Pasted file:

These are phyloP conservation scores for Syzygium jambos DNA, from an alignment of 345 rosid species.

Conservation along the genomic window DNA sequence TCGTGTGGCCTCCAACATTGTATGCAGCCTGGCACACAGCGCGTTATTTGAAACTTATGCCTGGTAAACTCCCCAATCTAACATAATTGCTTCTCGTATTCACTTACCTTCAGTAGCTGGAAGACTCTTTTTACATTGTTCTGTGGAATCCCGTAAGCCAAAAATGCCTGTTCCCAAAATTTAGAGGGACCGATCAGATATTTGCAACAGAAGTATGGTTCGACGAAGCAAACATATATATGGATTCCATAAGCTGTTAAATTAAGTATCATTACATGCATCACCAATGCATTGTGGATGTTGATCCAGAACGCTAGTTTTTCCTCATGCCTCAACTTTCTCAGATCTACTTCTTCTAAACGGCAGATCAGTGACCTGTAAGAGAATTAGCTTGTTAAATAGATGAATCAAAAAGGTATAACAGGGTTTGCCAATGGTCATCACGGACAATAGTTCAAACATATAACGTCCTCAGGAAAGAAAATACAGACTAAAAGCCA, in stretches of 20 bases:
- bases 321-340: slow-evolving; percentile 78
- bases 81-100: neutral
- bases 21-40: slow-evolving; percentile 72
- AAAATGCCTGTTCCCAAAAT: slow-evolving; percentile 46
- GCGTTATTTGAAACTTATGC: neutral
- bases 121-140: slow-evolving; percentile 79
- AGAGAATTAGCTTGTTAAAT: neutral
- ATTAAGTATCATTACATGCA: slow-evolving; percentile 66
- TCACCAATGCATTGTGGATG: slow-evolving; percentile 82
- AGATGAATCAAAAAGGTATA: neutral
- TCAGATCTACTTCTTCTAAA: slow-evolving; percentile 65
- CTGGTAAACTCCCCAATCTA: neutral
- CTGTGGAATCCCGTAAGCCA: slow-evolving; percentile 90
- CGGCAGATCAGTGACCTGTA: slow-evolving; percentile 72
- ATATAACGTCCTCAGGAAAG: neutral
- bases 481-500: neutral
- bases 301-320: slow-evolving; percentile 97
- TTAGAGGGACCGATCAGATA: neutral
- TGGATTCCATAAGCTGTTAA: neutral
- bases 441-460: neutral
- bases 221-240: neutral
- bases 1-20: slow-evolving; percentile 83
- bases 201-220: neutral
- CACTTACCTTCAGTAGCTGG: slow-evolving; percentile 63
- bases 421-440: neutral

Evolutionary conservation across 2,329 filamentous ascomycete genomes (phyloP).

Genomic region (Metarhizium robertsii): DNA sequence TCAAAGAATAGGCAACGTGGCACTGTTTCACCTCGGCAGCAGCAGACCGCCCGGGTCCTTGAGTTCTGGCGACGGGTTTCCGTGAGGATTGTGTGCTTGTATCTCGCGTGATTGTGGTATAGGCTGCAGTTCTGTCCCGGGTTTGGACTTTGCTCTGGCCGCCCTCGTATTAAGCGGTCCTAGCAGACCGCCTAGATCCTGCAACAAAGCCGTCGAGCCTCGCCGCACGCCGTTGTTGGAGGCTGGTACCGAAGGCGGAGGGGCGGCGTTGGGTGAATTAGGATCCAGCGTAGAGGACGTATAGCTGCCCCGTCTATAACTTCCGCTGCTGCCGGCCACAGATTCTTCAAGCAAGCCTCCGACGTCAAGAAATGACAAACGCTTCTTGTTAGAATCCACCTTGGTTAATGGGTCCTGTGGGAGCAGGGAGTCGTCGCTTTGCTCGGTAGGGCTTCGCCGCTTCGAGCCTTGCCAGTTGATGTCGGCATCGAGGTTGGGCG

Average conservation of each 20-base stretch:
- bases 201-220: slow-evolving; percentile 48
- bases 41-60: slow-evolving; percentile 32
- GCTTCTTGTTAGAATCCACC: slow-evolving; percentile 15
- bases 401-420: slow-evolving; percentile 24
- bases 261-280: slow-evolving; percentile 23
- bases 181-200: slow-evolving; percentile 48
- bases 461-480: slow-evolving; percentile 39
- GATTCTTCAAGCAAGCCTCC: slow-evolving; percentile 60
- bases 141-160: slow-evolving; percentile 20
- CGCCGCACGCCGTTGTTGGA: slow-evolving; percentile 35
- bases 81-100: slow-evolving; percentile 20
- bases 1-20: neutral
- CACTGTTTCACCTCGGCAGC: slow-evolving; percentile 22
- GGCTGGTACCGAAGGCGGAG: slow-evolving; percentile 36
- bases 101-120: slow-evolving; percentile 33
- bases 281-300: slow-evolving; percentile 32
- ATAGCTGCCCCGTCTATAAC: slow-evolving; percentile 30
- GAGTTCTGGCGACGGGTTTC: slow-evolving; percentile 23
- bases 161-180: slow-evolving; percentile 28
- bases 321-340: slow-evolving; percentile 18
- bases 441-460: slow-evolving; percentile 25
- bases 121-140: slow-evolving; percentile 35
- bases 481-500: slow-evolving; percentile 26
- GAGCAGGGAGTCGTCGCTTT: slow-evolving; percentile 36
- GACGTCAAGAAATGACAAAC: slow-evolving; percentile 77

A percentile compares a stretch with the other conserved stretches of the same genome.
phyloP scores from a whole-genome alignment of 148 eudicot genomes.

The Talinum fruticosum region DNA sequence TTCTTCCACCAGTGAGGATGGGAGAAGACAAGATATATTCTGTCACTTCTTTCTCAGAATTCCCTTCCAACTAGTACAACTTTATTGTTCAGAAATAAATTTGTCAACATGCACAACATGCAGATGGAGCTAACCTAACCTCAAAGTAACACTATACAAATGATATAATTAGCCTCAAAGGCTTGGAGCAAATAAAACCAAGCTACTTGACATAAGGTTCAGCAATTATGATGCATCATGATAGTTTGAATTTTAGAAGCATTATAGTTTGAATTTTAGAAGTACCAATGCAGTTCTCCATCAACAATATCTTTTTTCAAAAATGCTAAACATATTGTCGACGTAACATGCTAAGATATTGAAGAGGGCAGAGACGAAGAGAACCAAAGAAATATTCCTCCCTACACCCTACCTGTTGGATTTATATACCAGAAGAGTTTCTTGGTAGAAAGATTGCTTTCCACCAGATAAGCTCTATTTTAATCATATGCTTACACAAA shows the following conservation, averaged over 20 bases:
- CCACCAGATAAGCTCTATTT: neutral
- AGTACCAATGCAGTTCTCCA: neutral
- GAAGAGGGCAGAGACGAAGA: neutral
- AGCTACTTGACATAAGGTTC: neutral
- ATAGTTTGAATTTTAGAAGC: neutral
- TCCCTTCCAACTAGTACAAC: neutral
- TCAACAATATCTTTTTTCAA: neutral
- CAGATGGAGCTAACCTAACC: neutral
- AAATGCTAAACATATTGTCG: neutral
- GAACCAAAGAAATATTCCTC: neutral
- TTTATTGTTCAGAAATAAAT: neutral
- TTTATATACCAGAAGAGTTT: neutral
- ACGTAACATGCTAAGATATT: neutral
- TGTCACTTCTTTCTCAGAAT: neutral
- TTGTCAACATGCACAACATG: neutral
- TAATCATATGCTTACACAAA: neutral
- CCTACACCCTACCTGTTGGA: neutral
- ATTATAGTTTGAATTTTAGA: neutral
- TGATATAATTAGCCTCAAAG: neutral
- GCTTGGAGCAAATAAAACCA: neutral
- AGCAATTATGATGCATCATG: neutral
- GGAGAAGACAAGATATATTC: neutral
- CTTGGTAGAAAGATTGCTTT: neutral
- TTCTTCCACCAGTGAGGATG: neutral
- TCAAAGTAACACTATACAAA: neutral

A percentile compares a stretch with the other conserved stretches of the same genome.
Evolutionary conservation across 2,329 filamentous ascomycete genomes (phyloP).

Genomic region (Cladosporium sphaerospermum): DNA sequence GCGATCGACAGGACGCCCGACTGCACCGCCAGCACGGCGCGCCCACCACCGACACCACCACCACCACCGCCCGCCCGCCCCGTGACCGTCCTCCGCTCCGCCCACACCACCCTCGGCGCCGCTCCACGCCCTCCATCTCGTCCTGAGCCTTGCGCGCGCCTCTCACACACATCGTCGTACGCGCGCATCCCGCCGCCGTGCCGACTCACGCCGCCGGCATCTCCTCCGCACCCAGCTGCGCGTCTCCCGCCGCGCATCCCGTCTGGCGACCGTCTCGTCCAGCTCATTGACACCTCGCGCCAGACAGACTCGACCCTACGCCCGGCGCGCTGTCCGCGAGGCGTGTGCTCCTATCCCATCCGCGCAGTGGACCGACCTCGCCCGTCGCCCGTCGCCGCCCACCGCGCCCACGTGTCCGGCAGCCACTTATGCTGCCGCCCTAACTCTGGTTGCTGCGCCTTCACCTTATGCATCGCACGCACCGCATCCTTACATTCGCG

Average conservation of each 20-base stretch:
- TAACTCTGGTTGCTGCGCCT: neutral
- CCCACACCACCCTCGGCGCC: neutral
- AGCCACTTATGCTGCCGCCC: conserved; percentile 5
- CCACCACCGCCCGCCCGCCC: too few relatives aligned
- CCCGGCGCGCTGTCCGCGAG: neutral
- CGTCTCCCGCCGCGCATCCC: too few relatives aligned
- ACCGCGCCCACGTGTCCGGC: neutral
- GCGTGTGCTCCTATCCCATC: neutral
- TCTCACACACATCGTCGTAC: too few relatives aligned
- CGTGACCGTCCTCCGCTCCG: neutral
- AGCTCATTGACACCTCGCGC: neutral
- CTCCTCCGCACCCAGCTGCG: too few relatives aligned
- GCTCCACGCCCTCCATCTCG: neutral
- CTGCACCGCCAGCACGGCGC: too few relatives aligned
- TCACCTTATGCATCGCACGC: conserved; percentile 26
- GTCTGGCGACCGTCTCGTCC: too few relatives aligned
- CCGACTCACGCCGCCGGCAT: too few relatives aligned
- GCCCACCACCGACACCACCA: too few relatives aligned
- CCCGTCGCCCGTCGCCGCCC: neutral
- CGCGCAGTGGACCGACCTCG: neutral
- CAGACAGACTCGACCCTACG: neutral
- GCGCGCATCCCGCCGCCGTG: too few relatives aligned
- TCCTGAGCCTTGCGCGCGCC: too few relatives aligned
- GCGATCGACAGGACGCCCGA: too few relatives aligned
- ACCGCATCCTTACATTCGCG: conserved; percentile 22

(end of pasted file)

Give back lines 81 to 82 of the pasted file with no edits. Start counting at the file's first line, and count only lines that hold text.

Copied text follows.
- CTTGGTAGAAAGATTGCTTT: neutral
- TTCTTCCACCAGTGAGGATG: neutral